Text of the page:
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B

Newport Beach, CA, United States

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  • Last Night in Twisted River: A Novel

    • UNABRIDGED (24 hrs and 28 mins)
    • By John Irving
    • Narrated By Arthur Morey
    • Whispersync for Voice-ready
    Overall
    (299)
    Performance
    (109)
    Story
    (108)

    In 1954, in the cookhouse of a logging and sawmill settlement in northern New Hampshire, an anxious 12-year-old boy mistakes the local constable's girlfriend for a bear. Both the 12-year-old and his father become fugitives, forced to run from Coos County to Boston, to southern Vermont, to Toronto, pursued by the implacable constable.

    James Ladden says: "Better to read it"
    "vintage John Irving"
    Overall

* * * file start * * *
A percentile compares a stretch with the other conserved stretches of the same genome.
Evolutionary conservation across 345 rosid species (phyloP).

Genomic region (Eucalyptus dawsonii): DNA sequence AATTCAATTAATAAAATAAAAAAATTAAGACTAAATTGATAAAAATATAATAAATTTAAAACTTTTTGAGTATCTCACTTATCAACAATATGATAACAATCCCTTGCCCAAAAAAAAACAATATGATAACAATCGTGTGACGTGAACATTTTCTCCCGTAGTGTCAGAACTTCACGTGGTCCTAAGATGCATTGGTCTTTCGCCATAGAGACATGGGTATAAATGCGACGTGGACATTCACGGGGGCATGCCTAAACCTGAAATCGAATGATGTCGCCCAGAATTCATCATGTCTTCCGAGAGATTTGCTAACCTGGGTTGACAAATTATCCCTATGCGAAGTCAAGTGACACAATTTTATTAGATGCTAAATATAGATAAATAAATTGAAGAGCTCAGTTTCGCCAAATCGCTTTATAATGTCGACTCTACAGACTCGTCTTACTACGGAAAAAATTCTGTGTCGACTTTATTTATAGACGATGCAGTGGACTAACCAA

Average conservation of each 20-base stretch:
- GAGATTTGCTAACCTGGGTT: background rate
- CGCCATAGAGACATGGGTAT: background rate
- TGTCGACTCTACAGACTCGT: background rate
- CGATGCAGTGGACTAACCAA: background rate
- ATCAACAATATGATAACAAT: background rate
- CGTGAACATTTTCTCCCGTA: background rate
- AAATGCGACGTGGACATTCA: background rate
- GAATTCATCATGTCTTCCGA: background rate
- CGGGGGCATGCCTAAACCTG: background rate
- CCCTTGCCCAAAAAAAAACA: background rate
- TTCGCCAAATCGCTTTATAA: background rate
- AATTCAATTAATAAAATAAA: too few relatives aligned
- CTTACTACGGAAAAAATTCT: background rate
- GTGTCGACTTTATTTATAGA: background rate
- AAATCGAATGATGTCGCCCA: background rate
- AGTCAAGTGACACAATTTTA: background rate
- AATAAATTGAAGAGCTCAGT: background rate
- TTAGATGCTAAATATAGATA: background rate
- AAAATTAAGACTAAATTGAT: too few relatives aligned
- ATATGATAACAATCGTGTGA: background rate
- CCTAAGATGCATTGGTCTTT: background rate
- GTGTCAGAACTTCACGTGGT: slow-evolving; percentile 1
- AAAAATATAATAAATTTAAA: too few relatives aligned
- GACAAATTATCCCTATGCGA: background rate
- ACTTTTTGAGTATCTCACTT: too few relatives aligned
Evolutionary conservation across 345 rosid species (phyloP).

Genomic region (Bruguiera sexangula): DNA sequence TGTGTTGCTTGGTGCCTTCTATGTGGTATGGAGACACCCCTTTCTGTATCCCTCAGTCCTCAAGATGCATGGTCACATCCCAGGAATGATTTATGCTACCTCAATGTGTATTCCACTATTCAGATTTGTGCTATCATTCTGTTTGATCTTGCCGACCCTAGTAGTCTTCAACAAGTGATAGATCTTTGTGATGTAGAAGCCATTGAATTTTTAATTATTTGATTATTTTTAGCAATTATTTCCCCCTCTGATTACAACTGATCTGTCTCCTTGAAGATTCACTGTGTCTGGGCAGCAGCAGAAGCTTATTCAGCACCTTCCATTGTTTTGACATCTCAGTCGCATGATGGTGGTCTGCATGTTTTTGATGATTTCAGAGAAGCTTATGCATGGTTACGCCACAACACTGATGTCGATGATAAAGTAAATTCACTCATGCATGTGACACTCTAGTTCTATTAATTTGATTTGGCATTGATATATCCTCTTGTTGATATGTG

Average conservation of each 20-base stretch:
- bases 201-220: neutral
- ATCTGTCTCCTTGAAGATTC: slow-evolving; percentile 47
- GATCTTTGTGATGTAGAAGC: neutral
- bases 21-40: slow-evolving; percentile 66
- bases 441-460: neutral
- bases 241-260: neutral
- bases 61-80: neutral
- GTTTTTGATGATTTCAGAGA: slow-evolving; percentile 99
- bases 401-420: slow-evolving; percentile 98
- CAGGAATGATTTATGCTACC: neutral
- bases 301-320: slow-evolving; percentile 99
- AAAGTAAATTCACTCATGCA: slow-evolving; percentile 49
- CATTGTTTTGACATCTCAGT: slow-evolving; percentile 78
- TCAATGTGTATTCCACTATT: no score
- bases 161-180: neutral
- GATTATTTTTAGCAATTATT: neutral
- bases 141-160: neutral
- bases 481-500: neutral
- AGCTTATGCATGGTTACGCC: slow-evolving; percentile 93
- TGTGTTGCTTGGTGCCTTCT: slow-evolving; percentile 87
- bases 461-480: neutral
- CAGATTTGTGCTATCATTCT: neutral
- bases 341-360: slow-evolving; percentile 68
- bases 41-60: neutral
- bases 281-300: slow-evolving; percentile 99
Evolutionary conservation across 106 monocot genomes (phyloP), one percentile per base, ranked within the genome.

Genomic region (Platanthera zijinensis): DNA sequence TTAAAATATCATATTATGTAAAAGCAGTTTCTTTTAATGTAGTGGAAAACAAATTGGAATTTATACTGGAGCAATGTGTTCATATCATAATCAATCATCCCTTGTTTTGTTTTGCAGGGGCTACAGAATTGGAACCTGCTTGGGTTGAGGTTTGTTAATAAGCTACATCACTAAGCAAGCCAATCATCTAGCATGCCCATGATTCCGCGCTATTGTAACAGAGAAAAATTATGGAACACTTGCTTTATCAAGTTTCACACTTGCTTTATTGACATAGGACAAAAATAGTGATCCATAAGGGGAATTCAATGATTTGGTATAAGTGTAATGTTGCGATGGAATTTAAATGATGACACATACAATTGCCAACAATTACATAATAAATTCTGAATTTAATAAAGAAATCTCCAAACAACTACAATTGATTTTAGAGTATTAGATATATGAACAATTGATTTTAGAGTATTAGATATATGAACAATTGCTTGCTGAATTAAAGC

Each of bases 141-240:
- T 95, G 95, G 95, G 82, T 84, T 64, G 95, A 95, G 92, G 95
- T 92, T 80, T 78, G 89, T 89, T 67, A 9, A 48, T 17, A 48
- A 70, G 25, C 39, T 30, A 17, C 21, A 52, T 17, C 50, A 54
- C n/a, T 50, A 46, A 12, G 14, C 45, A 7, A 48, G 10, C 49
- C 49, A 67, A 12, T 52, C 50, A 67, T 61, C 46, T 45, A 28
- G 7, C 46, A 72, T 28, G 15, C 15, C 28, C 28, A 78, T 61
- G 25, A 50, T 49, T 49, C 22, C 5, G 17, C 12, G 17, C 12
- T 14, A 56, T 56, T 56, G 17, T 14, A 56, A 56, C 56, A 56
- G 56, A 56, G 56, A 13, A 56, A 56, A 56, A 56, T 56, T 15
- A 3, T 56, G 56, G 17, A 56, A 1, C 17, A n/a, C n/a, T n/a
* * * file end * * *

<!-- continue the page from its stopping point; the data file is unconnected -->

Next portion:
I'm in with the "rambling" group; w/ mixed feelings on the "overall" (three stars should really be 3 1/2). You have to keep in mind that this represents a return to the original John Irving. . . you know, like Garp and Hotel New Hampshire, complete w/ bear, New England backdrop, characters w/missing or deformed anatomical parts, and anti-war "message". It is a disguised "me-n-Joe", w/ no plot, or significant "revelation" that shows-up in the end--like Owen Meany, or Cider House, or even Widdow. But, it has a quality that other writers will appreciate: it is the story that "writes itself", lIke the Escher drawing where the hand holding the pencil appears to be drawing itself. Irving uses this unusual technique to share his personal "tricks of the trade" with the reader; giving the inside scoop on how an otherwise "plain-Jane" Me-n-Joe, can be transformed, in Cinderellaesq fashion, into something enjoyable, and grabbing--and it must have had some level of attraction, since all my fellow commentating pundits seem to have made it to the end. I think it works because Irving starts in the middle, then gravitates sideways, then fast forward, then rewind back, then regular speed forward again; only to end up back in the middle. If the book went in chronolical order, I may not have made it to the end. The writing, descriptive scenes, personality, character development, and prose are just outstanding (at one point, I thought I could actually smell the Bear sh. . . . in Ketchem's truck). I have to admit, I learned much on the tradecraft; and I highly recommend it to anyone who is even thinking about writing. (I even find myself writing down lines, sentences, phrases, or even ideas for entire chapters, only to put them down, to be used at some future point in my own works). Oh, a last thought, the repetitive redundancy is noticably overdone,over and over again, . . . . but, maybe that's the whole idea.

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